But I’ve made peace with that happening from time to time as long as the rivalries grow better within the divisions and the hatred starts to bubble over when two teams face each other over and over again. Think about how nasty, entertaining and hard-fought a first-round series between the Bruins and Leafs is going to be this season. I am all in on that and that's thanks to the current playoff format.
Are you going to see the #KISS during the #EndOfTheRoad tour?
--Stewart Allen Clark (@StewartAllenCl1)
JH: Nope. Sorry. Not a member of the Kiss Army. I just never got into them. They kind of scared the crap out of me as a kid, to be honest with you. I like some of their songs, but I was maybe a year or two too young to really get caught up in their heyday in the late 1970s.
I like the Coyle trade, fixing that third-line center spot was a must. Riley Nash was very good for the Bruins in that role last year, but I think Charlie Coyle is an upgrade. I agree 100 percent with you on the Marcus Johansson trade, they needed to get Stone, Simmons or Kevin Hayes. I will say this, Johansson will produce more than the over-rated Rick Nash. But this roster is not good enough to beat Tampa, and they will have their hands full with the Leafs. Being from the Toronto area I just hope they beat the Leafs.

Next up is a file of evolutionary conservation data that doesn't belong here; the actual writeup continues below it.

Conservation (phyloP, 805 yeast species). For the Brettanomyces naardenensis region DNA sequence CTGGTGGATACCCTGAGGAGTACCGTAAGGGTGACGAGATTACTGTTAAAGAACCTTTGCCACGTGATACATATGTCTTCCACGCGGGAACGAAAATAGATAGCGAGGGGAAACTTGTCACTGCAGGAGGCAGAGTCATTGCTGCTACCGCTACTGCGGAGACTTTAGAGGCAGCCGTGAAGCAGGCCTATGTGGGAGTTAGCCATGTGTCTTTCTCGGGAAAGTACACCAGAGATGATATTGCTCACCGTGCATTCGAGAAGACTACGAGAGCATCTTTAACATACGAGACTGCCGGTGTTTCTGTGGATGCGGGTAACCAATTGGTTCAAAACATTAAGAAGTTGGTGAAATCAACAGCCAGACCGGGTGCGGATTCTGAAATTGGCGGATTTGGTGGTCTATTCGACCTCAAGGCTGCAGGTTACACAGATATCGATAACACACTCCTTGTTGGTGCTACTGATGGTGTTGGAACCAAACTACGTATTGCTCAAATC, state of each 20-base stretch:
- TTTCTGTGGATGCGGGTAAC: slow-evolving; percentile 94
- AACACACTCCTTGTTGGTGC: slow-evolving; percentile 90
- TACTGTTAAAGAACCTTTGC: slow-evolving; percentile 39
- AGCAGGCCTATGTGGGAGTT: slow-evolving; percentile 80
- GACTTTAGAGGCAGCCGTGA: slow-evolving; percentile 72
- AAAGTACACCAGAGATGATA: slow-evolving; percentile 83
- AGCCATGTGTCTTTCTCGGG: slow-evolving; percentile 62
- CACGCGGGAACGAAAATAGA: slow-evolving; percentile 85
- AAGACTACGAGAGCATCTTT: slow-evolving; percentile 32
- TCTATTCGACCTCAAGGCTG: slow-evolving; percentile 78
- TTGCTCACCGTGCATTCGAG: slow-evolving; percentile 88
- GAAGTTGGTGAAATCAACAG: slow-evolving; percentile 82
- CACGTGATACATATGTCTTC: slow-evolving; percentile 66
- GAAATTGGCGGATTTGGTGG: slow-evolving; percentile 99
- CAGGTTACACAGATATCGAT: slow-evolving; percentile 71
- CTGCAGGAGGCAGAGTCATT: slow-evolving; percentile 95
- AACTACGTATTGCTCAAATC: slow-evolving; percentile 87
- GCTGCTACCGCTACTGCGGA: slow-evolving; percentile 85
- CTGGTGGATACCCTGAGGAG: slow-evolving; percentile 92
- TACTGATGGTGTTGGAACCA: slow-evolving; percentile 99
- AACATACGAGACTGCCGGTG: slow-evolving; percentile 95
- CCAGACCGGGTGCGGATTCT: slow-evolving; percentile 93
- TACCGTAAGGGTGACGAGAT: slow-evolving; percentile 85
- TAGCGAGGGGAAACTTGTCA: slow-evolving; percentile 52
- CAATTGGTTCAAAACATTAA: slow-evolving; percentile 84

PS I got to see the Bruins win in Vegas last week.
JH: This pretty much sums up my feelings too, Terry. We’ll see how it plays out and anything can happen in the playoffs based on injuries, hot goaltenders etc. But they needed a bona-fide, game-breaking scorer on the wing added to this roster if they wanted to really match firepower with the Lightning and they just didn’t do it, or couldn’t do it. You know what’s even worse? Maybe this team is peaking early with this current 16-game point streak and we’ll look back and say “the Bruins were never able to get back that late February/early March level” once the playoffs came around. There’s a positive thought to end the Hagg Bag! See you next week, folks.